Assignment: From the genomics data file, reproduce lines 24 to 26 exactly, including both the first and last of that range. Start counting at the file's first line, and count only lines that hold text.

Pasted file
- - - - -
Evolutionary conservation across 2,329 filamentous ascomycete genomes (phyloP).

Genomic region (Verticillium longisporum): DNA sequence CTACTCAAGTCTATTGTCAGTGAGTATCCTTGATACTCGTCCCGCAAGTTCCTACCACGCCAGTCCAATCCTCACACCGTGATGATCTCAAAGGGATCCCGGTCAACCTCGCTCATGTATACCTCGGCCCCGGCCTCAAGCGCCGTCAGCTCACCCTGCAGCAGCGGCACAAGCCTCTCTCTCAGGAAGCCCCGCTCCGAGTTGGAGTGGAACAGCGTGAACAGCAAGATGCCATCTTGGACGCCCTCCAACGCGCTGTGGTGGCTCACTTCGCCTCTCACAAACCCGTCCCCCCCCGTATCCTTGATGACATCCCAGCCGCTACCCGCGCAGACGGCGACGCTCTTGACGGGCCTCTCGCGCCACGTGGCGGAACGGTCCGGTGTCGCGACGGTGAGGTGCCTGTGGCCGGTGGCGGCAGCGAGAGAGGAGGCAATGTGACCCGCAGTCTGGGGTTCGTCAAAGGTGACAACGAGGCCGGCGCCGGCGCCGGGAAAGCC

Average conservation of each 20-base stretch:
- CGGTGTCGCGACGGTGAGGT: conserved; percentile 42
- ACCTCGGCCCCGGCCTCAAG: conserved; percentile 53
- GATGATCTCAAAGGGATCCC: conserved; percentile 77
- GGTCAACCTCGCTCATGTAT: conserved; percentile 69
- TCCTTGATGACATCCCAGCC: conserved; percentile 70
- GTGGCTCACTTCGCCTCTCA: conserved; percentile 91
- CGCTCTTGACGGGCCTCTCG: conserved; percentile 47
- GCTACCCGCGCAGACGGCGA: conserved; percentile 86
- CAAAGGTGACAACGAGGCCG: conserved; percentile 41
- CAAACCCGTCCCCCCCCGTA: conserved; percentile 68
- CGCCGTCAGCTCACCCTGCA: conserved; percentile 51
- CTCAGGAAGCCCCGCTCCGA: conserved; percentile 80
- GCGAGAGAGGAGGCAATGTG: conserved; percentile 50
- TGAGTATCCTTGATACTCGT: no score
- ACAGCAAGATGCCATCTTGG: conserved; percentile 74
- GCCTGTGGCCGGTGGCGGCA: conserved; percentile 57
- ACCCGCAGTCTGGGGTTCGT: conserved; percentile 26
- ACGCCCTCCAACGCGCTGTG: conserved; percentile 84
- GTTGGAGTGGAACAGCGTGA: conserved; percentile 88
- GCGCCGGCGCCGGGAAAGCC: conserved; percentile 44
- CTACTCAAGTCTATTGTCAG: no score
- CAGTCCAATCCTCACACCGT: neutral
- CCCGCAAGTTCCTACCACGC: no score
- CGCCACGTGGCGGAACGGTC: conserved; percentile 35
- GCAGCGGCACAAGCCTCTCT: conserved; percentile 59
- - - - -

- CTACTCAAGTCTATTGTCAG: no score
- CAGTCCAATCCTCACACCGT: neutral
- CCCGCAAGTTCCTACCACGC: no score